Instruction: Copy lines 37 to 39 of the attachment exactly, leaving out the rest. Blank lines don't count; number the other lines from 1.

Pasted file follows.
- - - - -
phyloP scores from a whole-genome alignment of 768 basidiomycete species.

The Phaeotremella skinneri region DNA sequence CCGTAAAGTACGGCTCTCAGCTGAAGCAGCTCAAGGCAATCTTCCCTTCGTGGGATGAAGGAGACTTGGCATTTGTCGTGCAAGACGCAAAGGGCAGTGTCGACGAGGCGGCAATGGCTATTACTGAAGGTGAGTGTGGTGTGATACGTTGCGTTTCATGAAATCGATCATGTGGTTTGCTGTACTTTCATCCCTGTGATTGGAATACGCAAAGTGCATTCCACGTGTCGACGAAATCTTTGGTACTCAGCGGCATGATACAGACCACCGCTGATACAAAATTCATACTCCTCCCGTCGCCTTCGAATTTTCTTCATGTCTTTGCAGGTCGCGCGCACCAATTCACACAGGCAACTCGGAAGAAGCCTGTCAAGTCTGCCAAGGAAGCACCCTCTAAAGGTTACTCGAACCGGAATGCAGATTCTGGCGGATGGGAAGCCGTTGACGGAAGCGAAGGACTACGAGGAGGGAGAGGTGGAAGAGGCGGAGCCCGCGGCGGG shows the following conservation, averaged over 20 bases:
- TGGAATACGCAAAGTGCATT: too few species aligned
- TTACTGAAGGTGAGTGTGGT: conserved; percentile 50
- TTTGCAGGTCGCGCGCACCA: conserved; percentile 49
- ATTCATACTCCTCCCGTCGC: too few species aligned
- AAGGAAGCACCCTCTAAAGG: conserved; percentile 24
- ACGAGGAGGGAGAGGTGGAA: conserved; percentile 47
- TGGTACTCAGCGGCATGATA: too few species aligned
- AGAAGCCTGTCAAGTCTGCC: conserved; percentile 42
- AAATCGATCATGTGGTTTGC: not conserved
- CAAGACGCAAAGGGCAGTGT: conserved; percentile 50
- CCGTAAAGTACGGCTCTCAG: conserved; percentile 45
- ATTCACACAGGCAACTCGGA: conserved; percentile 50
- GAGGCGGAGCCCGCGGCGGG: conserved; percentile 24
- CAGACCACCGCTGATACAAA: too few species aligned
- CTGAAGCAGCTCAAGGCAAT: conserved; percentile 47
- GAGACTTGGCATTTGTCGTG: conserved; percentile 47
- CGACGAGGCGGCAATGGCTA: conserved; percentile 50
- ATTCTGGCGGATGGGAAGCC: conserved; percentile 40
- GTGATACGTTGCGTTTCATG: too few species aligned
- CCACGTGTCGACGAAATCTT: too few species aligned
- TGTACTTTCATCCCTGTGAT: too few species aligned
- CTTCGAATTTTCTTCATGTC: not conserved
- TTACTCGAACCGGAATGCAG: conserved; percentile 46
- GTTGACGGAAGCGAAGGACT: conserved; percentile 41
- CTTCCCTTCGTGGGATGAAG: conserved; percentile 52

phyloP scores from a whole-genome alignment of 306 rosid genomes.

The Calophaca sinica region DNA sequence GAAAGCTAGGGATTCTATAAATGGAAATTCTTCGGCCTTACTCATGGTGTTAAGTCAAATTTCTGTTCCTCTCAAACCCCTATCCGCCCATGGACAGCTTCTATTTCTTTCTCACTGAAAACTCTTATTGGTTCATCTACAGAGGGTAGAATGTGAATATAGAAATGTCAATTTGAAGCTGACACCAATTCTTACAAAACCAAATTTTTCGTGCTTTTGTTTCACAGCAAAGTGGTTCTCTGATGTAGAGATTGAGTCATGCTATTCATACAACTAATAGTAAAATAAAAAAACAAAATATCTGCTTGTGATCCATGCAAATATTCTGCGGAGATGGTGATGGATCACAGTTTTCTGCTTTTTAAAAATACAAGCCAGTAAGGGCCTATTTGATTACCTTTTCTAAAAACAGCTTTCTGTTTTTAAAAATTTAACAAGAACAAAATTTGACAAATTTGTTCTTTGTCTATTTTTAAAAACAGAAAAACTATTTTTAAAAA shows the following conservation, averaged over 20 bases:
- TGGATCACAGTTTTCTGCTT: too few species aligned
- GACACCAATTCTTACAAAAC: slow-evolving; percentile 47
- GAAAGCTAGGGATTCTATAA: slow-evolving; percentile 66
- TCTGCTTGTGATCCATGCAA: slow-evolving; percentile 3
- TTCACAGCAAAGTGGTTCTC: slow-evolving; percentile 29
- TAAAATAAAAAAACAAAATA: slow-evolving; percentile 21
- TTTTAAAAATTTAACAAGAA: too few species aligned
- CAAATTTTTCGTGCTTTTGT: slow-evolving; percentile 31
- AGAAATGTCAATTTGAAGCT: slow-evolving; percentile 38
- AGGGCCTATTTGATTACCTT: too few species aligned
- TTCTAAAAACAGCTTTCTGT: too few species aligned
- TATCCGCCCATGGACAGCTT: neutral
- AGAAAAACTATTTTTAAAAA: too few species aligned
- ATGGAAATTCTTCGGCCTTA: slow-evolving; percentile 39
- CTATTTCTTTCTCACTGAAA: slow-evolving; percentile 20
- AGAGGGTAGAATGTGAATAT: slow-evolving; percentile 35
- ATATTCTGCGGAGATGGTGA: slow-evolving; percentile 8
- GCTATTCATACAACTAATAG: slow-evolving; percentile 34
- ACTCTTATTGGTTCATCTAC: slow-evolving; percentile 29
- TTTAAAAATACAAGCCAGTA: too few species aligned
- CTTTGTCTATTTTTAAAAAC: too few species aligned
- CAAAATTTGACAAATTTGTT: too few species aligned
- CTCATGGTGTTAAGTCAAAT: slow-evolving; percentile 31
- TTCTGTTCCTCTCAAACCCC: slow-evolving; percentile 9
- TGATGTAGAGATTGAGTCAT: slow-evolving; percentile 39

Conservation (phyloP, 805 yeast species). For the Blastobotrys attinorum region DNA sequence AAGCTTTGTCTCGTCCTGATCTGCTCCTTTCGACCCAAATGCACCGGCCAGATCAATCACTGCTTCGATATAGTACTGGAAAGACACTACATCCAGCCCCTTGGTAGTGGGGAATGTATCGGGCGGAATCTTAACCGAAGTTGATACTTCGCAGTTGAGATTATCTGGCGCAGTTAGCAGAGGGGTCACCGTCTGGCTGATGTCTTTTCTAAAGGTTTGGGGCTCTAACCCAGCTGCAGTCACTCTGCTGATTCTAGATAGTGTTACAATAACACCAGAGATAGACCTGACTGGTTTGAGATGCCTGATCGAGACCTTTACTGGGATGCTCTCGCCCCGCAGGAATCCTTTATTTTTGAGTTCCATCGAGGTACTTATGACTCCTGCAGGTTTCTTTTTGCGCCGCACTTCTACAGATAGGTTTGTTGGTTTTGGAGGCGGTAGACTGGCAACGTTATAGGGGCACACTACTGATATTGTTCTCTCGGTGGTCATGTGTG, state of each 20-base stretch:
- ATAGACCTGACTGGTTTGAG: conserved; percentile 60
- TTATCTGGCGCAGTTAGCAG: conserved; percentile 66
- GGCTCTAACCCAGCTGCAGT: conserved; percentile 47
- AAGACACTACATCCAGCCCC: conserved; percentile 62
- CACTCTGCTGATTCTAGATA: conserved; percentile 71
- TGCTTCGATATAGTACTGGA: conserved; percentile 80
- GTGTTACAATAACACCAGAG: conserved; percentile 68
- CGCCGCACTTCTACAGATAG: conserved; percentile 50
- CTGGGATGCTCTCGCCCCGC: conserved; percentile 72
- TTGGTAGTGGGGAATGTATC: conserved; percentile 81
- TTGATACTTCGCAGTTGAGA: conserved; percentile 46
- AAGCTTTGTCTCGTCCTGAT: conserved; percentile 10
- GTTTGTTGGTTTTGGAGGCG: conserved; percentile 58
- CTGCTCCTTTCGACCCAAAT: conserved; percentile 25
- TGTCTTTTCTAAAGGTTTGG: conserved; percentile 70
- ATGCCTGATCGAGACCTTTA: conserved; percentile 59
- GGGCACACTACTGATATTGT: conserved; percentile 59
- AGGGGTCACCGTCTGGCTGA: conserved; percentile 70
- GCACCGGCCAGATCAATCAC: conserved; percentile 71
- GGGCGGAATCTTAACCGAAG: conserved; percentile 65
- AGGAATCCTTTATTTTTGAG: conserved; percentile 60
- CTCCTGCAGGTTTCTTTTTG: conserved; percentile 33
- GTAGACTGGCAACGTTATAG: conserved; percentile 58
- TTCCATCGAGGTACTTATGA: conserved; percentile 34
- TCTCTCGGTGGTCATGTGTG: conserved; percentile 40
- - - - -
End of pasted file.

- CAAATTTTTCGTGCTTTTGT: slow-evolving; percentile 31
- AGAAATGTCAATTTGAAGCT: slow-evolving; percentile 38
- AGGGCCTATTTGATTACCTT: too few species aligned